For Canada, critical export infrastructure should be treated like the U.S. treats national defence: as a non-partisan issue too serious to mess with.
The Trump administration has farcically claimed “national security” as its excuse for the unjustified steel and aluminum tariffs on Canada and other trading partners it imposed last week.
The weak argument of Commerce Secretary Wilbur Ross is that the U.S. is only secure if its economy is strong, and tariffs would help its steel and aluminum industries. It’s an absurd argument, which could be used any time to justify any blocking of trade.
But Canada should actually see maintaining, improving and expanding critical offshore export infrastructure as a national security issue, because Canada’s overwhelming reliance on the U.S. market is an appalling danger to the future of this country.
If the U.S. can stick it to our (unsubsidized) steel and aluminum industries this way, it can do it to anything. Does anybody think Canadian grain, beef and pigs won’t face the same sort of trade violence?
That’s why the state of our export channels to the west and east coasts is far more than a commercial or economic concern. Those are our outlets to non-U.S. markets, and obviously we need to look more that way from now on.
Fortunately the federal government appears to be getting this point, with muscular support for the Trans Mountain pipeline, and the willingness to pass the Transportation Modernization Act, which contained provisions the railways fought like they were poison.
For crop growers and livestock producers, making sure the lines to Vancouver and the east are being managed well and have adequate investment is absolutely critical. That’s always going to be a challenge, because the quasi-monopolies that are our railways will always try to save costs and maximize returns by operating lean.
Unfortunately, leanness is sometimes achieved by under-resourcing and under-investing, as was seen this past winter and in 2013-14. If it was truly a competitive industry, railroading wouldn’t need specific legislation to govern it. But it isn’t, hence C-49.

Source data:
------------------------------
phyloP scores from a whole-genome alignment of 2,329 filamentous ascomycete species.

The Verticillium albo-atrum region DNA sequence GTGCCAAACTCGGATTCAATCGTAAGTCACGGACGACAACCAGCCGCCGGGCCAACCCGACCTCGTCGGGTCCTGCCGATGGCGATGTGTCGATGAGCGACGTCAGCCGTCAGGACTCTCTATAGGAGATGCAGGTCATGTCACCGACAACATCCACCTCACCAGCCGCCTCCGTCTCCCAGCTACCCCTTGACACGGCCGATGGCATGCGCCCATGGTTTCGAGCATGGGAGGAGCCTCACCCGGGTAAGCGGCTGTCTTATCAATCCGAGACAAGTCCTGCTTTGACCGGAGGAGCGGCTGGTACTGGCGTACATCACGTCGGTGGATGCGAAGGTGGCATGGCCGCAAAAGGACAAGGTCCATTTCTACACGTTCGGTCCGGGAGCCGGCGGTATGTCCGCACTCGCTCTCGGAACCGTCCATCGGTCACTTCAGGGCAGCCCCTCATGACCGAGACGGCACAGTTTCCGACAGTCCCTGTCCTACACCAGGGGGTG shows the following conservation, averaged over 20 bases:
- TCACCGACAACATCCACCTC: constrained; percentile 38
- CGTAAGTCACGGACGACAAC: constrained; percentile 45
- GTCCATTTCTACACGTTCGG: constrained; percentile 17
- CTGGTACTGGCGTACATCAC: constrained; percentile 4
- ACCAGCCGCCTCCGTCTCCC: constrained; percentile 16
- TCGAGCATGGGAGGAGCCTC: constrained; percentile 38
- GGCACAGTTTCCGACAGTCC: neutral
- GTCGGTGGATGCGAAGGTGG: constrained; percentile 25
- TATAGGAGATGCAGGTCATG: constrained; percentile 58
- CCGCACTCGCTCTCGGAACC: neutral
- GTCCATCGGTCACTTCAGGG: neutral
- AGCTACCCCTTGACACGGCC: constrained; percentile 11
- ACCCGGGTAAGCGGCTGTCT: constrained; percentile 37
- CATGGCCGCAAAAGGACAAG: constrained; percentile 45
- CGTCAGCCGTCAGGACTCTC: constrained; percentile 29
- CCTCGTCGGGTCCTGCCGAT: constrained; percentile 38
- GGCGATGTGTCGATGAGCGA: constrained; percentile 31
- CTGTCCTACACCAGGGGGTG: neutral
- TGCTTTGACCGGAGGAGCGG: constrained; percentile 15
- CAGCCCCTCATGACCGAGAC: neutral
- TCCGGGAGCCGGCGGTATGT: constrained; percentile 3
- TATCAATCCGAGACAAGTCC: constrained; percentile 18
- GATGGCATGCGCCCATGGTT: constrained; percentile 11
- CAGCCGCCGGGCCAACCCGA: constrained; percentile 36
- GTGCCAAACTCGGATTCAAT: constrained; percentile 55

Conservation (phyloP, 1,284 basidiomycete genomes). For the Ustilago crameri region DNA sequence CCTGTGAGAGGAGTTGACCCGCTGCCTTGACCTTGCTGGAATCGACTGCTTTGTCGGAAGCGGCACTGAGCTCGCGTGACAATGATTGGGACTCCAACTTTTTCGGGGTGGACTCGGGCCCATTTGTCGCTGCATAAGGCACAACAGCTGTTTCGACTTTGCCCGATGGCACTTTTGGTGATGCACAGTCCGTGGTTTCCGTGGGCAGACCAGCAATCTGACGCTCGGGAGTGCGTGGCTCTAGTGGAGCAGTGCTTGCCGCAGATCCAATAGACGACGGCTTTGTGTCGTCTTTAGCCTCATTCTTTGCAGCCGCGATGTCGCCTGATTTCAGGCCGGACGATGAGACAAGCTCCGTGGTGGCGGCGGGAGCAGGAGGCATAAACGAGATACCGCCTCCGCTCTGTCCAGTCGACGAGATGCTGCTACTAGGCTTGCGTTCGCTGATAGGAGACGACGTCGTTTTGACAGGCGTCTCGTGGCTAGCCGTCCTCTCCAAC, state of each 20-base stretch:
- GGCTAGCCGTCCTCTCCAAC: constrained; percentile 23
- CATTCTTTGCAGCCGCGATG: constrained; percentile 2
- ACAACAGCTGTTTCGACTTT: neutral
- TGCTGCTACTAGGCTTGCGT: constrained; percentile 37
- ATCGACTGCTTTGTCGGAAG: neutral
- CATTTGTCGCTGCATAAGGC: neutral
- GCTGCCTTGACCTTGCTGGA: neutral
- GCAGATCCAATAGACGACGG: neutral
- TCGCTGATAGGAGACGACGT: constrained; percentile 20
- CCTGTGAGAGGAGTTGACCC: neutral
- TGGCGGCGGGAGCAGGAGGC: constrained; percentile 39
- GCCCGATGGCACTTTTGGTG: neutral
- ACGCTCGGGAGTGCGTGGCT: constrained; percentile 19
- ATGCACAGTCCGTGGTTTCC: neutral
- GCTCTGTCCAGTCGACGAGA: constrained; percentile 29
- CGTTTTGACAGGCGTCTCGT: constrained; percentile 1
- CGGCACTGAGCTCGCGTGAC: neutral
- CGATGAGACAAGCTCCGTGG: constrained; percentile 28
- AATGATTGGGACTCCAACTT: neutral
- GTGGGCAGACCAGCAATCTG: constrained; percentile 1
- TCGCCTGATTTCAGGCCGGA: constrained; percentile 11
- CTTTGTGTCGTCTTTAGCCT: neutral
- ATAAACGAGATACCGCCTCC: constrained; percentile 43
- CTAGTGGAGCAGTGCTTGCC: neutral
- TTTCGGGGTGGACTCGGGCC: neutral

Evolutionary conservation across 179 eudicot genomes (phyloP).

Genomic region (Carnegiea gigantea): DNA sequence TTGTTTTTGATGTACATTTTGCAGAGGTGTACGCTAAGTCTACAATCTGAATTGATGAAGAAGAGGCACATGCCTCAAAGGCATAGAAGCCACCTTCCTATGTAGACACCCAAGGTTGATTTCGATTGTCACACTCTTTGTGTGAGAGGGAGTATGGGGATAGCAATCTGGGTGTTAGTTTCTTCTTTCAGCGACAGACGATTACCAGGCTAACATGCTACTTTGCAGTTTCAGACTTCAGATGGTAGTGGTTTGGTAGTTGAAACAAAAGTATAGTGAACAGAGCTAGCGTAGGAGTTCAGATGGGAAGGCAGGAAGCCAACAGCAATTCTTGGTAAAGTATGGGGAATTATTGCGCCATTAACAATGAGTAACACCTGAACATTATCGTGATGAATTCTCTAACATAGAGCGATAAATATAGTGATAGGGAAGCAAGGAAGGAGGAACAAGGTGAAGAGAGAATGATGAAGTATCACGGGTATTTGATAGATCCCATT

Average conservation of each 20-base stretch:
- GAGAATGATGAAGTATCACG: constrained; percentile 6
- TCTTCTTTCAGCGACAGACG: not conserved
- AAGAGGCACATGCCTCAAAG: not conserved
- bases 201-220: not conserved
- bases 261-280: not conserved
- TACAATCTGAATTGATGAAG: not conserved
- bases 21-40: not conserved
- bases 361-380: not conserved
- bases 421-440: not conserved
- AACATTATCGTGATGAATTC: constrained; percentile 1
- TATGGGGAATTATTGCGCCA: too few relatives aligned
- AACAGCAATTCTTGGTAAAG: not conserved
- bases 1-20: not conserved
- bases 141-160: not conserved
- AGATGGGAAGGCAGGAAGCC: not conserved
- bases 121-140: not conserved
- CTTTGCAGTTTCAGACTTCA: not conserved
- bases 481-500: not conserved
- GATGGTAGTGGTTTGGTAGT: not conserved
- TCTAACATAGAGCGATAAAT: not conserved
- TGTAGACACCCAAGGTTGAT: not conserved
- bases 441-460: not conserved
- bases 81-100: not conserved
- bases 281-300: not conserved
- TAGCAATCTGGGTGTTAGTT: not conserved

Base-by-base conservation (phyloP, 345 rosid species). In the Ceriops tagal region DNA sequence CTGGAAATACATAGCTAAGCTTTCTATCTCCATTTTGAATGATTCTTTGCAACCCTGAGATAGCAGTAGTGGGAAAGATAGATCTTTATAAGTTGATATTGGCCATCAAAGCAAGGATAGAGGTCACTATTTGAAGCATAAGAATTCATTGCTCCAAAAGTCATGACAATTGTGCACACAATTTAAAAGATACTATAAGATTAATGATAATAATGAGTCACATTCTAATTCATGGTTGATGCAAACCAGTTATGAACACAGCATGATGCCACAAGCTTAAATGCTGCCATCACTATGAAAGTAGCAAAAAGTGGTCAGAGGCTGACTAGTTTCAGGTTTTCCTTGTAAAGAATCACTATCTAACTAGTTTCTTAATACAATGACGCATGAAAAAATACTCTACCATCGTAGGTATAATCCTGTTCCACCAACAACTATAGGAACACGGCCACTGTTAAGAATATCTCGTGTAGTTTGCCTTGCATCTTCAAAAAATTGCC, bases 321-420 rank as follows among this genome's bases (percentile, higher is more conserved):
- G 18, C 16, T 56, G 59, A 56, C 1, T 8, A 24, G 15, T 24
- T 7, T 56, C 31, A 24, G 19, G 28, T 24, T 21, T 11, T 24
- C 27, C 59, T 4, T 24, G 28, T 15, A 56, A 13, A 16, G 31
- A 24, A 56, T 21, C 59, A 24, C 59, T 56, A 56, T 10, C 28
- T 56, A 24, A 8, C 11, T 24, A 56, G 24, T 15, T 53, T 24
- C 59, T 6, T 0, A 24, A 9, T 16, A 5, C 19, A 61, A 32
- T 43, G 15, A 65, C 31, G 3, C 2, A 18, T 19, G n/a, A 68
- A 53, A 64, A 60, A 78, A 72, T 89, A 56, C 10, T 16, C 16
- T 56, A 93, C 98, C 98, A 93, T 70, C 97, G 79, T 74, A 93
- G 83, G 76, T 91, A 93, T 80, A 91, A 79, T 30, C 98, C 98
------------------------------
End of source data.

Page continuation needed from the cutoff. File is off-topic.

Public money and attention deserves to be placed upon these export routes, because they are our only real hope to escape over-reliance on the U.S. market.
However, telling the difference between critical and non-critical infrastructure is also important, and that has come up recently with the Churchill situation. The federal and Manitoba governments have been leery about taking over the rail line to Hudson Bay, and rather stingy about throwing big subsidies at it. This has drawn outrage from Churchill supporters, but propping up that port can’t be justified in terms of giving Canada access to world markets.
It’s a nice option to have, but when its best years have seen less than one million tonnes of grain exported from the port, it’s almost irrelevant to farmers.
The line to Churchill may well serve a vital need in serving the small communities along the line and the 800 people who live there, as well as the communities in the arctic and Hudson Bay that receive provisions from the port, but it’s not vitally important for most Prairie farmers.
(AGT Food and Ingredients is part of the deal to buy the port and rail line from Omnitrax, so some pulse growers will no doubt benefit from Churchill surviving as a port, as will some farmers in Saskatchewan’s northeastern farm belt.)
Pipeline politics in Canada is toxic, with not only activists creating conflict and dispute over what should be obviously good projects, but also now the provincial government in British Columbia and municipal governments in Quebec seeing critical infrastructure as fair game for destructive games-playing.
Railway politics is less dramatic, but involves powerful vested interests leveraging their influence in Ottawa to slow or stymie improvements.
But while the mood today over these export systems is still fraught, there have been good developments lately. So perhaps we can hope that our critical export infrastructure will finally become seen as something you just don’t mess with.